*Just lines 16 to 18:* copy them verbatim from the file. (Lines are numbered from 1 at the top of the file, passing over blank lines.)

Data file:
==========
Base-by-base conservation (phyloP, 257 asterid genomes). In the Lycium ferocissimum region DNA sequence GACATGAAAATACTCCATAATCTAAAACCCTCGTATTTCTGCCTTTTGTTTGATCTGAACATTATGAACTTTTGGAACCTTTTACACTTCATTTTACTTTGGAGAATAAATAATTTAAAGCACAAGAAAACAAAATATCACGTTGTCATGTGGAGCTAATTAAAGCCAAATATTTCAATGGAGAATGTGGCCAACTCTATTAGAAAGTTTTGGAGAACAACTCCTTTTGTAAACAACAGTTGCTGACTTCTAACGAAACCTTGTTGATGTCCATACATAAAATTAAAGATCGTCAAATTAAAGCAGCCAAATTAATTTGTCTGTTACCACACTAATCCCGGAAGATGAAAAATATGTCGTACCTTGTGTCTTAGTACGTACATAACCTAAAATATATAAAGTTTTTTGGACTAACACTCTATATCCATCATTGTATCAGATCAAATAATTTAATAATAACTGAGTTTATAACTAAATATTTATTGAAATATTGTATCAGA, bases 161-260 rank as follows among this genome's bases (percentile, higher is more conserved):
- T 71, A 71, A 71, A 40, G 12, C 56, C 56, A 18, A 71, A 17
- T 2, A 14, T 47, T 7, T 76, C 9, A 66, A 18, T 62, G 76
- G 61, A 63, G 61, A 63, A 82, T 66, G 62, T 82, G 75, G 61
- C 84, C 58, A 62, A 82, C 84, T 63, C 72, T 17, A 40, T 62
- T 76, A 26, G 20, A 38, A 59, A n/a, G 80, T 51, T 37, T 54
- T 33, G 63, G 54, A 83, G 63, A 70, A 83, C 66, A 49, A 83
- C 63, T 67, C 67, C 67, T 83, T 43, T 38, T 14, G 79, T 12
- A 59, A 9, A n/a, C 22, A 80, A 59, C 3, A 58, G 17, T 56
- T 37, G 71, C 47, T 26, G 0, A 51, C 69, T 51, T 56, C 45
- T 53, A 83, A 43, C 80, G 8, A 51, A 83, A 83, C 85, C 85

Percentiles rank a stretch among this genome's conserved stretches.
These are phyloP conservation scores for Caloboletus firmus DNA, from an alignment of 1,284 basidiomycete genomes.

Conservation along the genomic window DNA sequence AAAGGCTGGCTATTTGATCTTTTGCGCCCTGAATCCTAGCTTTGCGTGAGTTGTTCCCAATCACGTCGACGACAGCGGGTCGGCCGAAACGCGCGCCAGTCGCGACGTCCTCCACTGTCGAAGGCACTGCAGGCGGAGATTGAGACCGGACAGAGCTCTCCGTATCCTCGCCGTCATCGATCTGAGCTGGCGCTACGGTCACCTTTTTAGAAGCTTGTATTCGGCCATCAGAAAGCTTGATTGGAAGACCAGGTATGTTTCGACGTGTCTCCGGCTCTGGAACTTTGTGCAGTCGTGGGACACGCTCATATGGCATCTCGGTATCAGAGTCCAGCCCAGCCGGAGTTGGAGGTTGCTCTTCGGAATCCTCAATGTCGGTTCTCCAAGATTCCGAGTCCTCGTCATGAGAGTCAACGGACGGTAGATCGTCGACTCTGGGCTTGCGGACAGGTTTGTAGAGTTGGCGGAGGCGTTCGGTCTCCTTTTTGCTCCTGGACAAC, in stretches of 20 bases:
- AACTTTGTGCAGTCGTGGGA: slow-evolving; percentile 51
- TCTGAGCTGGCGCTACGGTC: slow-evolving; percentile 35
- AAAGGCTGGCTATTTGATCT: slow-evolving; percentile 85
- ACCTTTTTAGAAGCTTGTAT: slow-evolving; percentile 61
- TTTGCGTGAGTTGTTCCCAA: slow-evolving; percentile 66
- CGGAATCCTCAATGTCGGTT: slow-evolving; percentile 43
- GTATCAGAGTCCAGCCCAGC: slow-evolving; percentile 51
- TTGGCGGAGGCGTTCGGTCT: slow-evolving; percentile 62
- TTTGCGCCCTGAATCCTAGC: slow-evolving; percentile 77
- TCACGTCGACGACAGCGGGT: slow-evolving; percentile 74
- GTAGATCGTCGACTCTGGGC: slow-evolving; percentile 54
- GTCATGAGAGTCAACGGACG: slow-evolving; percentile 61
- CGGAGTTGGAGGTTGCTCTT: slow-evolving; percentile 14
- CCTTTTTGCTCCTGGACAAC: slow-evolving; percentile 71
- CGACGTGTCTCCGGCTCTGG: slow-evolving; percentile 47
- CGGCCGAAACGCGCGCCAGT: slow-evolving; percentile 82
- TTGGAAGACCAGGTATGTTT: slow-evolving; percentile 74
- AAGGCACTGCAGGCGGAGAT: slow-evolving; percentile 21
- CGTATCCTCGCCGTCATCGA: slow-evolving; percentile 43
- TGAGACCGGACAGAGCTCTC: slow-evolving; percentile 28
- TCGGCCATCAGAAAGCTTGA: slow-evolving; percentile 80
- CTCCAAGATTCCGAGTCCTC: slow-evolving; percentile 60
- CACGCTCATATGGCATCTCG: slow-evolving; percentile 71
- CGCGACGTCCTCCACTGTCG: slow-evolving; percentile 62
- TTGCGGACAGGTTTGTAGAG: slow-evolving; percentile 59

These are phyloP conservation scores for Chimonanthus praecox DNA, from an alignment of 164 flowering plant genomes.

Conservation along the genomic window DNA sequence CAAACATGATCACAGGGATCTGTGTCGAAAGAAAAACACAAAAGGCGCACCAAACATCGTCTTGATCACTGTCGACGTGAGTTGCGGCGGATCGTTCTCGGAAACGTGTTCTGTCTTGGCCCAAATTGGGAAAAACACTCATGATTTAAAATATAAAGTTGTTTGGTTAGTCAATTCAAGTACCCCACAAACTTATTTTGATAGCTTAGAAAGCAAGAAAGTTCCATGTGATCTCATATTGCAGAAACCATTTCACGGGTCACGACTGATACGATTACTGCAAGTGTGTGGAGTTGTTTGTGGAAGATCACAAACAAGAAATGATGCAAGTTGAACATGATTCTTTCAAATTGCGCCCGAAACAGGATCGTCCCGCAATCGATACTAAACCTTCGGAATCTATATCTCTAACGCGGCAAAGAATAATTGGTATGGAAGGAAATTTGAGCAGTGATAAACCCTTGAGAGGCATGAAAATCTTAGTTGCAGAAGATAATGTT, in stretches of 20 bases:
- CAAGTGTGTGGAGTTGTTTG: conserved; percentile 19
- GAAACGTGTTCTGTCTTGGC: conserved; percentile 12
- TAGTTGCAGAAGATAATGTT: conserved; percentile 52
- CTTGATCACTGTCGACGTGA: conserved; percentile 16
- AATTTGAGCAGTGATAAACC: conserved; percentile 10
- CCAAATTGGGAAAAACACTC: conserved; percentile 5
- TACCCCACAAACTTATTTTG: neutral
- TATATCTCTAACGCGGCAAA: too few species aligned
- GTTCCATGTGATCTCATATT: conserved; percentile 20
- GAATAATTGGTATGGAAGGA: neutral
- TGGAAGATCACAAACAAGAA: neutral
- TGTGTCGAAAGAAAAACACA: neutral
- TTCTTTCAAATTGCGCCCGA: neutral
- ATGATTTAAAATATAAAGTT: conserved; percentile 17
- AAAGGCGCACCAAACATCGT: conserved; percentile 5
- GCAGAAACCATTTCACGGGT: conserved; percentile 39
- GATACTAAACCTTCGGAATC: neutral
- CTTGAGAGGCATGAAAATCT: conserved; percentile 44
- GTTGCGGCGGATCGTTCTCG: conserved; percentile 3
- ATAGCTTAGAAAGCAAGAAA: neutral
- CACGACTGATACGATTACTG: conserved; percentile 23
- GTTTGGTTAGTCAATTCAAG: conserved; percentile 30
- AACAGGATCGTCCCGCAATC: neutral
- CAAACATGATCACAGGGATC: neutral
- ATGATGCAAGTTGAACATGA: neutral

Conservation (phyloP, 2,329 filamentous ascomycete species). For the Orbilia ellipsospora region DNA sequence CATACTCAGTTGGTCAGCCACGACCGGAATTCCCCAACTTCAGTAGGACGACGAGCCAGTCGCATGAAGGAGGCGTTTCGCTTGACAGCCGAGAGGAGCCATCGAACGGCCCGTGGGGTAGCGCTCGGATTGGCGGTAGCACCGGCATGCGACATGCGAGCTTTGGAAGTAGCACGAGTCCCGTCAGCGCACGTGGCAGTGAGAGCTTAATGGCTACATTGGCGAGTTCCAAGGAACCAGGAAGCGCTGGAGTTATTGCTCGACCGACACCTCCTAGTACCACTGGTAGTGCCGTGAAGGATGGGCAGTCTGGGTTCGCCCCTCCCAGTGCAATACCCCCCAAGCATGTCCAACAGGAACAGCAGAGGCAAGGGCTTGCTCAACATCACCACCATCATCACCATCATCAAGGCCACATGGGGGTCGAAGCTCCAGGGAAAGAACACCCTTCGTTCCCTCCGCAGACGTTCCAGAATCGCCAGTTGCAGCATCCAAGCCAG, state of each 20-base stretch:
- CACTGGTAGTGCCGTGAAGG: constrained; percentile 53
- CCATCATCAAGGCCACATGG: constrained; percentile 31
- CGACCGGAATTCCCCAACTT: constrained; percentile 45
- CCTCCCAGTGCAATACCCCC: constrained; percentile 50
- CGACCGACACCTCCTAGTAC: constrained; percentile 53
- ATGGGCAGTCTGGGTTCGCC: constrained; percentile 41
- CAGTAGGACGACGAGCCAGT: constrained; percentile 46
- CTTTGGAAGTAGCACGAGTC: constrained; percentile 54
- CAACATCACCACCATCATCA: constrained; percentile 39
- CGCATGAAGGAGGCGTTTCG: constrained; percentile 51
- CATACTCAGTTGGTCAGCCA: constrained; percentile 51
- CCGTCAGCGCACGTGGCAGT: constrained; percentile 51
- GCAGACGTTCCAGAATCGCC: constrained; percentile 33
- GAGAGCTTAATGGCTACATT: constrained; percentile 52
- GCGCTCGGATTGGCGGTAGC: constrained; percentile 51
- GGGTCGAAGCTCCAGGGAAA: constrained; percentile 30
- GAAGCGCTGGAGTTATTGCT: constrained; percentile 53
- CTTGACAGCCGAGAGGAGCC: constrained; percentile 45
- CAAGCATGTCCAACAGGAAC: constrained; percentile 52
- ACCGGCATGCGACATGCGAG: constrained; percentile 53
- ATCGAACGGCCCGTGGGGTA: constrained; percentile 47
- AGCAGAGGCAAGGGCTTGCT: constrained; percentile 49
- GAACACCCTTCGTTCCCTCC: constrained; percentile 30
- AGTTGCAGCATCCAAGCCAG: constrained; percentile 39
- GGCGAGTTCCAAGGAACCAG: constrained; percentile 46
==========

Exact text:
- TCTGAGCTGGCGCTACGGTC: slow-evolving; percentile 35
- AAAGGCTGGCTATTTGATCT: slow-evolving; percentile 85
- ACCTTTTTAGAAGCTTGTAT: slow-evolving; percentile 61